A guide to Enterprise Investment Schemes

Enterprise Investment Schemes (EIS) were introduced in 1994 to help provide unquoted companies with capital to aid their development. Unlike Venture Capital Trusts, EIS are unquoted investments and offer a variety of tax reliefs to compensate for the higher level of risk taken by the investor.

Who are the schemes appropriate for?

Those who:

  • are prepared to accept a high level of risk

  • are prepared to accept the risks of crystallising a capital loss

  • are happy to tie up capital for at least three years or often longer

  • significant income tax liability (at least a 40% tax payer)

  • capital gains to defer

  • significant income together with a potential inheritance tax (IHT) liability

  • already used more mainstream tax efficient investments, such as pensions and NISAs

  • unable to make any further pension contributions.

In order to qualify for EIS relief an investee company must undertake a qualifying trade. There are a number of trades excluded such as property, financial services, commodities and, more recently, companies which benefit from feed in tariffs or similar subsidies in the renewable energy sector.

There are strict limits on the size of investee companies, with gross assets limited to £15m immediately prior to the EIS investment and £16m immediately afterwards. The company must also have fewer than 250 employees at the time of the EIS investment and have raised no more than £5m aggregate from SEIS, EIS and VCTs in the preceding 12-month period ending on the date of the investment.

Following changes to legislation in Autumn 2015, there is now a £12m lifetime cap on the total venture capital investment a company can receive (a £20m cap applies to knowledge intensive companies). In addition the number of employees permitted is increased to less than 500 for knowledge intensive companies.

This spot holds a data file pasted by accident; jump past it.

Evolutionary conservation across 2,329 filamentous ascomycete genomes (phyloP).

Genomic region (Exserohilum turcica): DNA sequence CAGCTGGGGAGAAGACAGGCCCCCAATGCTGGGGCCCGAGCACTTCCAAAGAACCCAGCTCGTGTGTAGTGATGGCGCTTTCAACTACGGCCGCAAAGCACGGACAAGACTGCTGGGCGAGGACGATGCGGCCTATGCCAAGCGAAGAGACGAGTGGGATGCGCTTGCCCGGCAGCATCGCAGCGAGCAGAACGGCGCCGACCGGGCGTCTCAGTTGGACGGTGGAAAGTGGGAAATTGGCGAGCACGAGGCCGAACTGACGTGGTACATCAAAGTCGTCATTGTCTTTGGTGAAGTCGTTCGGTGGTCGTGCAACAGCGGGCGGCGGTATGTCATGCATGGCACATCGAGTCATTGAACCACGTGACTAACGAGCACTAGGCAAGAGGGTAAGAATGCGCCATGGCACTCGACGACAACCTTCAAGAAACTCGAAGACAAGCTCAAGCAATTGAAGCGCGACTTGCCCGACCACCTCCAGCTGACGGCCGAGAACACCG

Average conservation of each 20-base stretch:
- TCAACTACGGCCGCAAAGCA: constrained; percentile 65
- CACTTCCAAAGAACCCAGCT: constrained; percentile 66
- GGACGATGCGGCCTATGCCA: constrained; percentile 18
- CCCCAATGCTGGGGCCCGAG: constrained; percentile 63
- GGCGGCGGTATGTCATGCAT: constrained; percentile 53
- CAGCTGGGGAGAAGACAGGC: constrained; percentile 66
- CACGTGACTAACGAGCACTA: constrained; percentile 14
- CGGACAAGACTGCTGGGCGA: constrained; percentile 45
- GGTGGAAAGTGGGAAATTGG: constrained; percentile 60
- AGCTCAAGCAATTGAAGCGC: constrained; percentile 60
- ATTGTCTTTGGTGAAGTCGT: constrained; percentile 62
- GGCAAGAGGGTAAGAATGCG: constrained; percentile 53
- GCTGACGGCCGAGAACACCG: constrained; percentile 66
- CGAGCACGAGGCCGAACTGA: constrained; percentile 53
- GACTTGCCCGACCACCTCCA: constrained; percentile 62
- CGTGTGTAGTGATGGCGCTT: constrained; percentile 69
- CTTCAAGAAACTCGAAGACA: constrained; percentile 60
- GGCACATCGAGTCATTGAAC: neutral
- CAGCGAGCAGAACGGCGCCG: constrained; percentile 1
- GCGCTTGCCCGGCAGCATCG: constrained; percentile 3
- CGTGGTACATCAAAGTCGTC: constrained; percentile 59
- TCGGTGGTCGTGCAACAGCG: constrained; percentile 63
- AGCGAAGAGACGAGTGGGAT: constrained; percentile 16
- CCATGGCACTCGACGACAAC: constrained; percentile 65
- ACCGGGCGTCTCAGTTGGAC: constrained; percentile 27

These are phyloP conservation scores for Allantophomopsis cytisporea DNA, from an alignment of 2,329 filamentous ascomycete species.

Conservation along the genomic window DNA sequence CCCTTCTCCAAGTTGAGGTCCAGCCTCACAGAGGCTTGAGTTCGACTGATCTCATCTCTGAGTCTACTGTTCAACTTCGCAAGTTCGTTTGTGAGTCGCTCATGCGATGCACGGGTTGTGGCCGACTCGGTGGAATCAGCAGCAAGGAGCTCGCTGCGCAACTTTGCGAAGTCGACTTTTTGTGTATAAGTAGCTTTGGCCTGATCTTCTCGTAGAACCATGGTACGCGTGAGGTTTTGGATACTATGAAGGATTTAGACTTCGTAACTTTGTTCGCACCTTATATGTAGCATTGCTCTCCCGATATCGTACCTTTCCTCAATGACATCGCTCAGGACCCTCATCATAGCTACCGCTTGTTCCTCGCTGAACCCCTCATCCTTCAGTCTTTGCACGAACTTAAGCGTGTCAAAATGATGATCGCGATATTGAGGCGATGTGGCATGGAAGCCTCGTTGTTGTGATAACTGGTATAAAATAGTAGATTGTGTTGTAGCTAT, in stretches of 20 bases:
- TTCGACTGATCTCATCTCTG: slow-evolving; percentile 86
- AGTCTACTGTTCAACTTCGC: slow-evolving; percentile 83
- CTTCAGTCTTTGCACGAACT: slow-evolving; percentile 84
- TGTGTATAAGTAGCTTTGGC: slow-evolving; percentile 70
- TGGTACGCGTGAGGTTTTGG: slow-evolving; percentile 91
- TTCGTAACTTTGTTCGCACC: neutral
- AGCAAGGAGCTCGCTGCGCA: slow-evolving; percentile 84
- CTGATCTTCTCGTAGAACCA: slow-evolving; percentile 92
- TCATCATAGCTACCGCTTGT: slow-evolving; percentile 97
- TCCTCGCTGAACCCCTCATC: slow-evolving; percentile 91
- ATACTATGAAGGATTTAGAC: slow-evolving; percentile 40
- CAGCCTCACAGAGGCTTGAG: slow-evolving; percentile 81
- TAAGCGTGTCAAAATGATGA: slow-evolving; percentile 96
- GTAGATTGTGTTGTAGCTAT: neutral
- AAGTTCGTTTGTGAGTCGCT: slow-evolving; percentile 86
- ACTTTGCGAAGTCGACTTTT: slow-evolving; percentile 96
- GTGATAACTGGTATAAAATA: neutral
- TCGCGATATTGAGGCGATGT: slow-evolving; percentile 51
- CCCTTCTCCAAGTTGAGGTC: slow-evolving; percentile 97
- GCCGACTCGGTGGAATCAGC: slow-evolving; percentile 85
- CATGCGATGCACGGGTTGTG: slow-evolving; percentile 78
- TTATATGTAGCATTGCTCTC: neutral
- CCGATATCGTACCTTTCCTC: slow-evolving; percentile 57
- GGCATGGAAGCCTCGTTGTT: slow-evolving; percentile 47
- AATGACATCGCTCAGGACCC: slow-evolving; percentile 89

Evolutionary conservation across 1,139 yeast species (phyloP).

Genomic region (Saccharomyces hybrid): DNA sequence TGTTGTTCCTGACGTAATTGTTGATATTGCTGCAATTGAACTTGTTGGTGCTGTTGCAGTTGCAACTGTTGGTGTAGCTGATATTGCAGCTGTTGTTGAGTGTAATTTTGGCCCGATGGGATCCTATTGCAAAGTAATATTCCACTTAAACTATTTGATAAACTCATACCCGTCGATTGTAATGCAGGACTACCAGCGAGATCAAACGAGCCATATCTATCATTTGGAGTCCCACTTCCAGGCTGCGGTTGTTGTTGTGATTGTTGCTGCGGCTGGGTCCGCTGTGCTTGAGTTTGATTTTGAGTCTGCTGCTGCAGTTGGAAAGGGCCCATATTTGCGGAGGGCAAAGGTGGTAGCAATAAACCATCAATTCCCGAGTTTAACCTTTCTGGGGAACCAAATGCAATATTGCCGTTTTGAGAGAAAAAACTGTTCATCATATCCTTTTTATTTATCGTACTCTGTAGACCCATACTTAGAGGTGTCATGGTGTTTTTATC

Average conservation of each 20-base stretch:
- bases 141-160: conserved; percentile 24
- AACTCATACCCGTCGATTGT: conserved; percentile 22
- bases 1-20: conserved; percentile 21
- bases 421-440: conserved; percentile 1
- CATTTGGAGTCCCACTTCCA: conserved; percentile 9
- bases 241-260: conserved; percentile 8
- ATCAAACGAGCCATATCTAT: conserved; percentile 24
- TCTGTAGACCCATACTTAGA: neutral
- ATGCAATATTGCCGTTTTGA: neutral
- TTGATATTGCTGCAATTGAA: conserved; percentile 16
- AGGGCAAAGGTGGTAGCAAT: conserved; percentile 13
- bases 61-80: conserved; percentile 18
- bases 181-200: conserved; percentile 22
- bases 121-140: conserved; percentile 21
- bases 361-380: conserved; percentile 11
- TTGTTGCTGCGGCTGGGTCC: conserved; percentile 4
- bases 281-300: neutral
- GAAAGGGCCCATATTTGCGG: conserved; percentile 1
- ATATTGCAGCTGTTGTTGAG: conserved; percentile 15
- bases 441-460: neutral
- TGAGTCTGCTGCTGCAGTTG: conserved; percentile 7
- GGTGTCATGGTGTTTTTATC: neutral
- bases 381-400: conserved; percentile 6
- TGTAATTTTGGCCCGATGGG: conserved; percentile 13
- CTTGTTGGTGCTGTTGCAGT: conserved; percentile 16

Tax relief

EIS investments attract income tax, capital gains tax (CGT)and IHT relief.
Income tax
  • Income tax relief — Individuals will receive a credit against their income tax liability in the tax year of subscription equal to 30% of the amount invested. There is an annual maximum of £1m on which relief can be claimed, but with scope to have shares treated as if acquired in the previous tax year up to the unused limit for that year. This relief is contingent upon a minimum holding period of three years, or if later, three years from the commencement of a trade.

  • Income tax loss relief — If, upon eventual realisation of the EIS shares a capital loss has been incurred, a claim for income tax relief can be made against the net cost of the original investment taking account of the income tax relief received at that time. Any loss is deducted from taxable income and relief will be at the investor’s marginal rate of income tax.

Capital gains tax
  • Capital gains tax (CGT) deferral — Individuals are able to defer a capital gain that crystallised between three years before and one year after the EIS investment. The relief is not dependent upon the individual claiming the EIS income tax relief and the gain will be brought into charge on disposal or earlier cessation of EIS qualification.